Again, a clear definition of species is required to defend evolution. Mutations do not necessarily result in an immediate new species, but are looked to as an accumulated effect over time, over generations, which result in a new species (two organisms which cannot breed). Mutations are predominantly detrimental/fatal to the organism, which makes it more likely that the organism will not pass those traits on.

The simplest explanation for evolution is that evolution is a shift in gene frequencies over time. These probably can result in different species if the two populations develop in ways that make interbreeding difficult.

"Difficult" and "not possible" is the point Milton tries to make as far as a distinction of what defines a species, and takes this from pro-Darwinian writing. It's difficult for Americans to breed with Aborigines, due to geographic reasons, but that doesn't mean the two groups are different species.

Again, I am not bashing Darwinism, just exploring the arguments from another viewpoint. I think anyone interested should take the time to read Milton's book and judge for themselves if his concepts prove worthy. My paraphrased mumblings most likely do his book no true justice. I'm not necessarily defending his points, just giving them the benefit of the doubt to see how they stand up to scrutiny.
posted by horhey at 12:02 AM on December 8, 2004


horhey: It needs to be pointed out because environmental adaptation cannot lead to new species, as the expressed traits are already present in the genes. There is no new information. Darwinists agree on the distinction between micro- and macro-evolution.

Cite? This distinction never came up in any of my discussions as a biology undergrad.

A clear, unambiguous definition of what constitutes a species is necessary. From Milton, the current definition are two organisms which cannot breed. This does not include organisms which find difficulty in breeding (due to distance for example). Insemination can be used to determine this.

Not really. For example, mule deer and white tailed deer can successfully hybridize. However, the offspring are neither good jumpers, nor good sprinters, making hybrids badly adapted to either environment in which you find them. And what about the recent discovery of two species of African elephants with overlapping ranges?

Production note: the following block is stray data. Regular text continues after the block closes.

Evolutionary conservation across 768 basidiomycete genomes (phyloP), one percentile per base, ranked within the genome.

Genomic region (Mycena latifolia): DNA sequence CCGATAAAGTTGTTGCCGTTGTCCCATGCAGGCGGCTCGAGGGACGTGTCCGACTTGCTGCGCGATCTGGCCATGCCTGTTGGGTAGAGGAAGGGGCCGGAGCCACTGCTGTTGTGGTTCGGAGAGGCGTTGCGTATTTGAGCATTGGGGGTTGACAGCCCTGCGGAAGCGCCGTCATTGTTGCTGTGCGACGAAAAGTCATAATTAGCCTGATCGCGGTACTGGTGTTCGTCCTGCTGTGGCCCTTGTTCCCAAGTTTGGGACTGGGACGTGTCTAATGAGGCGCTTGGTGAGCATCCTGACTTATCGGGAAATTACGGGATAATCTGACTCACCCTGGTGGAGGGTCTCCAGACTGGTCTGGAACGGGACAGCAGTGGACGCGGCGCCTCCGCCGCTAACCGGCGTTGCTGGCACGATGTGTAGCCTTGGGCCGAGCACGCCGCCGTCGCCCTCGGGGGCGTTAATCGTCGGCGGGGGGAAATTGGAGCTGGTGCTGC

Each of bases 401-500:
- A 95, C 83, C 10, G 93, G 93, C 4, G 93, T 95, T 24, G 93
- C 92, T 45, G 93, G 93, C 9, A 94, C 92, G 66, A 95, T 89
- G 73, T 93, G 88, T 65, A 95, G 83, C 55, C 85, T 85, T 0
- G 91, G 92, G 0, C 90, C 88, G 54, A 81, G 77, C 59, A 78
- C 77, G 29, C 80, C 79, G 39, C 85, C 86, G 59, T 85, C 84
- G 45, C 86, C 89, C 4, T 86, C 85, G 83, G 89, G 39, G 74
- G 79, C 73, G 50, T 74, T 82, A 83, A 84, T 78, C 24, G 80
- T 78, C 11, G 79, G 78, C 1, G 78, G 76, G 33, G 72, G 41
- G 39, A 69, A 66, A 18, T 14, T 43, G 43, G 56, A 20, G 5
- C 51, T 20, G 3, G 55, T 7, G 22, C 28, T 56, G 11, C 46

Furthermore, what do you do about the large number of organisms in which sexual reproduction is secondary or nonexistent? It seems like Milton's argument is flawed because contemporary Darwinism rests on quite a bit more than a vertebrate-centric definition of "species."

Mutations do not necessarily result in an immediate new species, but are looked to as an accumulated effect over time, over generations, which result in a new species (two organisms which cannot breed). Mutations are predominantly detrimental/fatal to the organism, which makes it more likely that the organism will not pass those traits on.

Partly true, but the actual theory is more complex than you present here. Which is where quantitative genetics comes into the picture. Many traits are the product of a large number of genes, so many mutations are likely to result in small tweaks rather than lethal and/or fatal consequences. Again, if Milton is working from a view of mutations being either beneficial/determental, that points to his failure to gaps the core concepts of contemporary Darwinism.

"Difficult" and "not possible" is the point Milton tries to make as far as a distinction of what defines a species, and takes this from pro-Darwinian writing. It's difficult for Americans to breed with Aborigines, due to geographic reasons, but that doesn't mean the two groups are different species.

There are plant species that can successfully hybridize through artificial pollination. A fertile cross-hybridization of wheat and rye to produce triticale for example was developed over a century ago. However in most cases, wheat and rye populations are genetically distinct even when grown in close proximity to each other. Plants especially reveal that interbreeding standard for "species" is pretty flawed because quite a few hybridizations are possible that don't occur in the wild: they don't flower at the same time, they attract different types of insects, they exist in overlapping ranges but in different ecological niches. The thing that make species distinct might not be genetic incompatibility, it might be behavioral incompatibility as well.